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Posted By : MariachiBand1 - 8/20/2017 6:39 PM
I didn't know where else to post this topic, so I hope right here would be fine.

I was "fooling around" with my boyfriend the other day, and he accidentally poked me really hard in a sensitive area. Needless to say, it was excruciatingly painful and I told him I was about to pass out, and I did. As soon as I woke back up, he told me that while I was unconscious, the joints of my arms and legs were bending backwards, almost locking into place. My boyfriend said he had to bend them back correctly so I wouldn't hurt myself.

Now, I cannot find anything on the Internet about this. I have fainted before, but my limbs never did this before. I have extremely mild epilepsy, but I'm not sure that has anything to do with what happened. He said I wasn't shaking, so it couldn't have been a seizure.

Does anyone have any idea why this was happening?

Posted By : (Seashell) - 8/20/2017 10:22 PM
I do not think that you have anything odd or unusual happening in you with the reported joint laxity when you fainted.

When people lose consciousness, the body's response is to be hypotonic. That is, low to no muscle tone. Floppy. Low muscle tone would allow your joints to be hyper flexible and to be more apt to be slightly out of normal position and alignment.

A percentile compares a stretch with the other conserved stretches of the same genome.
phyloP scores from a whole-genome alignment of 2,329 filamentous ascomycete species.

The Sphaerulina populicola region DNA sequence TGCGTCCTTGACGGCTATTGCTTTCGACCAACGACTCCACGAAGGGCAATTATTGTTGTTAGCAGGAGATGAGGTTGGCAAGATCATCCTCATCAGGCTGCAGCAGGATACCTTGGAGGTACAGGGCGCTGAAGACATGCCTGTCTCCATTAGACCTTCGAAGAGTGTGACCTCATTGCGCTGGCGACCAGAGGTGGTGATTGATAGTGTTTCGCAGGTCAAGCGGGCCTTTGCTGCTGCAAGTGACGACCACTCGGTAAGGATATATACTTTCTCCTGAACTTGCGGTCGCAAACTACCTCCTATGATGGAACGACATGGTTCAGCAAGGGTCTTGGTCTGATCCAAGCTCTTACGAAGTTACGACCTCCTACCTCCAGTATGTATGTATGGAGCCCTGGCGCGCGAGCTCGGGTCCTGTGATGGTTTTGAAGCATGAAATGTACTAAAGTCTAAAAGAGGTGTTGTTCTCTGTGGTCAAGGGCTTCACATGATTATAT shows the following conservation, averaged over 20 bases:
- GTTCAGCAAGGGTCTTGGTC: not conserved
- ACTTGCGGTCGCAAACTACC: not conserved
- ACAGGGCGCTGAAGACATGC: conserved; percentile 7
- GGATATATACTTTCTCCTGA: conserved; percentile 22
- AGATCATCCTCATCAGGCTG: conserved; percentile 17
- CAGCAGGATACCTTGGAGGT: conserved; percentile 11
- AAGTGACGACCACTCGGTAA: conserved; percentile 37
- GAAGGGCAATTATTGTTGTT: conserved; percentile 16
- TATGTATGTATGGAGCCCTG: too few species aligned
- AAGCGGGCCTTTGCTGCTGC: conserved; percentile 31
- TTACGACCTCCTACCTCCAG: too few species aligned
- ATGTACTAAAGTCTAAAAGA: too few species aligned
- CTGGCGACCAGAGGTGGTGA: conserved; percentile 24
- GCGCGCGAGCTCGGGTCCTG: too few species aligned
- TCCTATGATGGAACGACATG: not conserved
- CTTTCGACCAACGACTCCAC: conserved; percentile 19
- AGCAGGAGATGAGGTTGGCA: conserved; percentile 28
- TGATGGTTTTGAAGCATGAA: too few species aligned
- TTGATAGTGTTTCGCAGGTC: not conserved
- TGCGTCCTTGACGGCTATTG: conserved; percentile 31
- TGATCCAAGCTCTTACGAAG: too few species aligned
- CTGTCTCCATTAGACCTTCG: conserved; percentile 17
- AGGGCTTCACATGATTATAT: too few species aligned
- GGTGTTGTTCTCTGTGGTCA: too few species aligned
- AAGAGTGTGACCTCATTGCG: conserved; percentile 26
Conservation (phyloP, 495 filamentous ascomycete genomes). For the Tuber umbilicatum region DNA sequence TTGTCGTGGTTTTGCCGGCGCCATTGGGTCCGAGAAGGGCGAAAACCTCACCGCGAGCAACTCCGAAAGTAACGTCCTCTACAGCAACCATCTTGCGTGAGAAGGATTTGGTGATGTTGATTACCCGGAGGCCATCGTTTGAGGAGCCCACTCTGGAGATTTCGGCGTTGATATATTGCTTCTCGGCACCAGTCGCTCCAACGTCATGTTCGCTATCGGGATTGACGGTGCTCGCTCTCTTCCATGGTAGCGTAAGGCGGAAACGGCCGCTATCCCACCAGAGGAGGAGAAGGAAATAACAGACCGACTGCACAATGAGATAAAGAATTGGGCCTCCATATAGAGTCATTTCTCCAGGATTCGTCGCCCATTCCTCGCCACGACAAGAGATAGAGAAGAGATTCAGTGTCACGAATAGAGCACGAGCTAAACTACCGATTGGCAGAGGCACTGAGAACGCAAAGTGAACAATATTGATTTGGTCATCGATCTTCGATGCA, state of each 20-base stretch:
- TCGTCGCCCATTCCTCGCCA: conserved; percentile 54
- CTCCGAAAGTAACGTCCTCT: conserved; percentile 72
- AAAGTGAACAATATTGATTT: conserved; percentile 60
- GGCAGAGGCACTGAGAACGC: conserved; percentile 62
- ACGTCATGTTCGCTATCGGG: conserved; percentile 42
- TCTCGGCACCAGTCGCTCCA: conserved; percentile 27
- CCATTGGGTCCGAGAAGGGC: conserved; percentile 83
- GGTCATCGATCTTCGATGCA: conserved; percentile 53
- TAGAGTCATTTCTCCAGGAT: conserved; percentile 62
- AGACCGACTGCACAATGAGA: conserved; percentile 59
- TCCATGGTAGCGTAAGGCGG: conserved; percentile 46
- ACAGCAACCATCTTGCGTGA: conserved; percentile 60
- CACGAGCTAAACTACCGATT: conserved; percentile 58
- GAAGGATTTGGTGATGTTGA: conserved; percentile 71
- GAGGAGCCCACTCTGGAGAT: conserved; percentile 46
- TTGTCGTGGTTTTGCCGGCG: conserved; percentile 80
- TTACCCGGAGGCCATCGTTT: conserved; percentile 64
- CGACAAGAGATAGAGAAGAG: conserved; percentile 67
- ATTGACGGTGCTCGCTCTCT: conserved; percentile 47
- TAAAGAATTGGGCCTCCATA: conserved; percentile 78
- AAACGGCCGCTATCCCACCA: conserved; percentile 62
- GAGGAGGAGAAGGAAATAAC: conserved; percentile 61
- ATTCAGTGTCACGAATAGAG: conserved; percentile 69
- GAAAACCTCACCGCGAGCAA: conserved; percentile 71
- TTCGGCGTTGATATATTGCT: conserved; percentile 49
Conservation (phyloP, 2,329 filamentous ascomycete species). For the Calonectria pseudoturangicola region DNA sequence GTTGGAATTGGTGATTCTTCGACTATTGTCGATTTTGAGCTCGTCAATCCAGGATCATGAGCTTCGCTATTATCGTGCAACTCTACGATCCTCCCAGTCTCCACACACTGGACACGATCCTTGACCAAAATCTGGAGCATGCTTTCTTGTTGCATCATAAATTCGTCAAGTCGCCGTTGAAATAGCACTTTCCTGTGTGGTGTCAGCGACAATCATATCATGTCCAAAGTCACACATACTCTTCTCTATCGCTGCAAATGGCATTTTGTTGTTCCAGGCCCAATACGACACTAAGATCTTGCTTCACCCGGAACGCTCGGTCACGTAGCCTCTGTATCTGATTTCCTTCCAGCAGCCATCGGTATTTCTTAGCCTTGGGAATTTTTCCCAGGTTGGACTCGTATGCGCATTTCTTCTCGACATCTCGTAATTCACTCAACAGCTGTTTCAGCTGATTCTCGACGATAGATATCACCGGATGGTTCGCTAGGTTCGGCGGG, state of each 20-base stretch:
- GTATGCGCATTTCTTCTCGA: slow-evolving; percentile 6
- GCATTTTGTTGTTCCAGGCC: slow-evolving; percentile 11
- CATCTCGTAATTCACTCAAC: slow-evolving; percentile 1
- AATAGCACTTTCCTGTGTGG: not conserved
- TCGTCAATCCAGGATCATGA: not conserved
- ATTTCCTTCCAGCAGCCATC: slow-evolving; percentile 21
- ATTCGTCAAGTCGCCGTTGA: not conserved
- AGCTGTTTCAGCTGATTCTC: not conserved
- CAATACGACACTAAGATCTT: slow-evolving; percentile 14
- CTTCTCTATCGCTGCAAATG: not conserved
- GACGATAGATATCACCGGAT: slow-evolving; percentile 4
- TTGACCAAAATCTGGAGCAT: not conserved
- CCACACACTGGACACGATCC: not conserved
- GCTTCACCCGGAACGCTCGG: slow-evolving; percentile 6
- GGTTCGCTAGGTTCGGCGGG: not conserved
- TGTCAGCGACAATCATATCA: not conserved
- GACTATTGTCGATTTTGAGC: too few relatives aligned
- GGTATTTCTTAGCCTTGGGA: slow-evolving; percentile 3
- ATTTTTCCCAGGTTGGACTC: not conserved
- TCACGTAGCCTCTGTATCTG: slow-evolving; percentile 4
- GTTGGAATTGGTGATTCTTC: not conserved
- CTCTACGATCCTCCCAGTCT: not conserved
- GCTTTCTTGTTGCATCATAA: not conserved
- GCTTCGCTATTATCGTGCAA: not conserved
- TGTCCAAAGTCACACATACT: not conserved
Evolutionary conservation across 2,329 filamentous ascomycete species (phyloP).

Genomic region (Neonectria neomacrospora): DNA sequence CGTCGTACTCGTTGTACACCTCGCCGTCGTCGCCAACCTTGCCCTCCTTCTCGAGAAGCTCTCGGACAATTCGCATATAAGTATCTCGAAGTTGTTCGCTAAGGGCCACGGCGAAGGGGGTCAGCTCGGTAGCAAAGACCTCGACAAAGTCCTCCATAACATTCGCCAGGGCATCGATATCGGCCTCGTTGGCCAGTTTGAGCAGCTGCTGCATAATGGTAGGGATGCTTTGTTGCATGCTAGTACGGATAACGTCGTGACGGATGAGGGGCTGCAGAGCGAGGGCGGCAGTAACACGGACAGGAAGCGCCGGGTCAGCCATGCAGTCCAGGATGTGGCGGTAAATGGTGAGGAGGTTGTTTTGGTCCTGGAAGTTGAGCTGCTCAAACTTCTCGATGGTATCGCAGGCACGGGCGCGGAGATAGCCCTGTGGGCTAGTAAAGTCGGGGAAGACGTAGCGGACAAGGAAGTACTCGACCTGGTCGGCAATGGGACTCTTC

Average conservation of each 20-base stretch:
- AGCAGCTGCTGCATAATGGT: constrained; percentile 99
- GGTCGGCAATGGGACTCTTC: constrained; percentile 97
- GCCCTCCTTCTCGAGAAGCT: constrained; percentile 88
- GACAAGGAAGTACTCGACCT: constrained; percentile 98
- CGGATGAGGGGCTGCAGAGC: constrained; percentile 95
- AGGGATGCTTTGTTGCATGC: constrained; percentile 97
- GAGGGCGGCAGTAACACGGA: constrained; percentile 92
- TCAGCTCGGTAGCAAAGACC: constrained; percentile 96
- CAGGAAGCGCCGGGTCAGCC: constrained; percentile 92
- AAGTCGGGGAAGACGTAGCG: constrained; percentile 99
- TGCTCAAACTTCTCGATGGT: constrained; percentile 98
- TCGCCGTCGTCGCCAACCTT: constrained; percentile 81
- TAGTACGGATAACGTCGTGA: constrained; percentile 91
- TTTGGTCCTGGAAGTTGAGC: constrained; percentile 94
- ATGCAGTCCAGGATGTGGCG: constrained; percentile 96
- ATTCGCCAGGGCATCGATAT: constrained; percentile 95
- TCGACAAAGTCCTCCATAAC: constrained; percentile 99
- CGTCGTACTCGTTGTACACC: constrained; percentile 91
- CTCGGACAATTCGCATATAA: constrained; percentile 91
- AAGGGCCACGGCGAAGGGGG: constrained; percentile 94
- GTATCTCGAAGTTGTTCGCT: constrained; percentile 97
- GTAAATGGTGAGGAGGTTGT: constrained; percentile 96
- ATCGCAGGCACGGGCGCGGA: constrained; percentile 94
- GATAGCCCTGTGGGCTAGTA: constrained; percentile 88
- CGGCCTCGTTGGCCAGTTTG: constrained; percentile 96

Muscles have a normal resting muscle tone when we are conscious (and even during sleeo). Your muscles have electrical activity and are active but at a low level of contraction.

When losing consciousness and passing out, the body shuts down all non-essential systems. Resting muscle tone is one system that is temporarily placed on hold. This is what your boy friend was observing in you. Your muscles were hypotonic and floppy. Your joints were lax. Joint laxity would allow the joints to move out of normal alignment to the degree allowed by attaching ligaments and tendons.

Nothing serious or of concern. Your body was responding to the trauma of being punched as it should - essentially shutting down any non-essential body system. Your muscle state was placed on "sleep" mode just as when your computer downshifts when not in active use.
Karen
Pituitary failure, wide-spread endocrine dysfunction
Addison's disease
Mixed connective tissue disorder
Extensive intestinal perforation with sepsis, permanent ileostomy
Avascular necrosis of both hips and jaw
Receiving Palliative Care (care and comfort)

Post Edited ((Seashell)) : 8/20/2017 10:39:32 PM (GMT-6)


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